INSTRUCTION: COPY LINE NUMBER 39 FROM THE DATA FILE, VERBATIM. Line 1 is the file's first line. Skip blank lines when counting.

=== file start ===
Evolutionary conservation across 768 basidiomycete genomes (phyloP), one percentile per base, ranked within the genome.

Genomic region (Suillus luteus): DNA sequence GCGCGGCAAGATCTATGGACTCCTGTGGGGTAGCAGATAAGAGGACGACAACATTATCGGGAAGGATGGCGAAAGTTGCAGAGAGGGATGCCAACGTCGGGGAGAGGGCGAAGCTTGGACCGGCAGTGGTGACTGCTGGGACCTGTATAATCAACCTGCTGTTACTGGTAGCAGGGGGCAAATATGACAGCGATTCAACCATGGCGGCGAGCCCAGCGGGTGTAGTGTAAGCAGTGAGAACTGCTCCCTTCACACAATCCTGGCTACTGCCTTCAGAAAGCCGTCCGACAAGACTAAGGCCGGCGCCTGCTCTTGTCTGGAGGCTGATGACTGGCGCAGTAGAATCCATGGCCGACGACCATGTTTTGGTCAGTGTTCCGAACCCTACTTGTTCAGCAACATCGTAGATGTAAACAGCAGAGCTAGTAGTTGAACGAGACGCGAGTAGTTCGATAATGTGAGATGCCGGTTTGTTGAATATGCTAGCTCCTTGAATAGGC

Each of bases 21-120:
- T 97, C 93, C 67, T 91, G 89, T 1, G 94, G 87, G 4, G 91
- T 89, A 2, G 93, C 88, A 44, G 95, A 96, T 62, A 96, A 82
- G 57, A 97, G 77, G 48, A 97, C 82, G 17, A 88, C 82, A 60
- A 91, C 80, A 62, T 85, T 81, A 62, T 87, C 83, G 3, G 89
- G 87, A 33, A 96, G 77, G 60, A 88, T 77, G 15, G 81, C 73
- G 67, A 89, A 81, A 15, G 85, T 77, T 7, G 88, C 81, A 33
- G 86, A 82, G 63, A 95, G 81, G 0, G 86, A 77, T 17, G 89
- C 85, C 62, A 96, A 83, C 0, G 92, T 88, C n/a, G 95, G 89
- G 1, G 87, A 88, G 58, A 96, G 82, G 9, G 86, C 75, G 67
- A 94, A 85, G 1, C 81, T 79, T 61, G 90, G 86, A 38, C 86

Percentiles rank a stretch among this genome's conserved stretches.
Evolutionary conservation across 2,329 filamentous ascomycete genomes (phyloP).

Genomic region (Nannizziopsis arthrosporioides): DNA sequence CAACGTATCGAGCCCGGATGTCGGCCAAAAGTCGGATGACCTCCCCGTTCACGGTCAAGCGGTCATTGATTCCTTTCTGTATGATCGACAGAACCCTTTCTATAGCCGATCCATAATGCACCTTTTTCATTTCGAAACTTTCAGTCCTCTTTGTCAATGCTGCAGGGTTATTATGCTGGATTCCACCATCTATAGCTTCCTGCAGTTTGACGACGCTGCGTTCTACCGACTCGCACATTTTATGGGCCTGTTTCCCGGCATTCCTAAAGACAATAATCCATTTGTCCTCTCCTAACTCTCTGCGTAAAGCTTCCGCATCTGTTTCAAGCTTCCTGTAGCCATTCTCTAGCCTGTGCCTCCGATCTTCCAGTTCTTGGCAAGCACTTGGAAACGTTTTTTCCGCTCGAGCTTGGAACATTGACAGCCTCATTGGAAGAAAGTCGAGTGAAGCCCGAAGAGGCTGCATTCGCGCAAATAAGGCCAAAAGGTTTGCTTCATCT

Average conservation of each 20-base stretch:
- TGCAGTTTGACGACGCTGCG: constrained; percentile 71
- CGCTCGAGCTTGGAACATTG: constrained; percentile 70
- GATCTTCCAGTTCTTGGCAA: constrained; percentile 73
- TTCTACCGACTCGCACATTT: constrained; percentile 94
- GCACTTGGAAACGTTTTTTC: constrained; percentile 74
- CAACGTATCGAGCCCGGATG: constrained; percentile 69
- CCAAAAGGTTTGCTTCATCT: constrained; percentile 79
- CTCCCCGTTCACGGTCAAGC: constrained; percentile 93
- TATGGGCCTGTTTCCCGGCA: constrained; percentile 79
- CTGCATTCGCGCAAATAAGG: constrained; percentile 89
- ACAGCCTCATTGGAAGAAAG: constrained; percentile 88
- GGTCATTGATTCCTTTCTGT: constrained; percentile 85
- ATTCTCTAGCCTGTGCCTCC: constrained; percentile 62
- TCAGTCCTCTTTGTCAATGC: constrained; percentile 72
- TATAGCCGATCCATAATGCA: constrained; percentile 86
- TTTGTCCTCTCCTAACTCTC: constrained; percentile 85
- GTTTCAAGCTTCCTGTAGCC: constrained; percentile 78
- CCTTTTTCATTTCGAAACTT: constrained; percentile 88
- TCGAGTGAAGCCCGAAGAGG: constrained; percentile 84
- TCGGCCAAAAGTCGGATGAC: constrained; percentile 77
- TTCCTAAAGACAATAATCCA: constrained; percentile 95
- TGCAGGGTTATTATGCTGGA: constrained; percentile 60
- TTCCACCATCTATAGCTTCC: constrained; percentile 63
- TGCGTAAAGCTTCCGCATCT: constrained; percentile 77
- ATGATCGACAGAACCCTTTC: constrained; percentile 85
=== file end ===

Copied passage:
- TGCAGGGTTATTATGCTGGA: constrained; percentile 60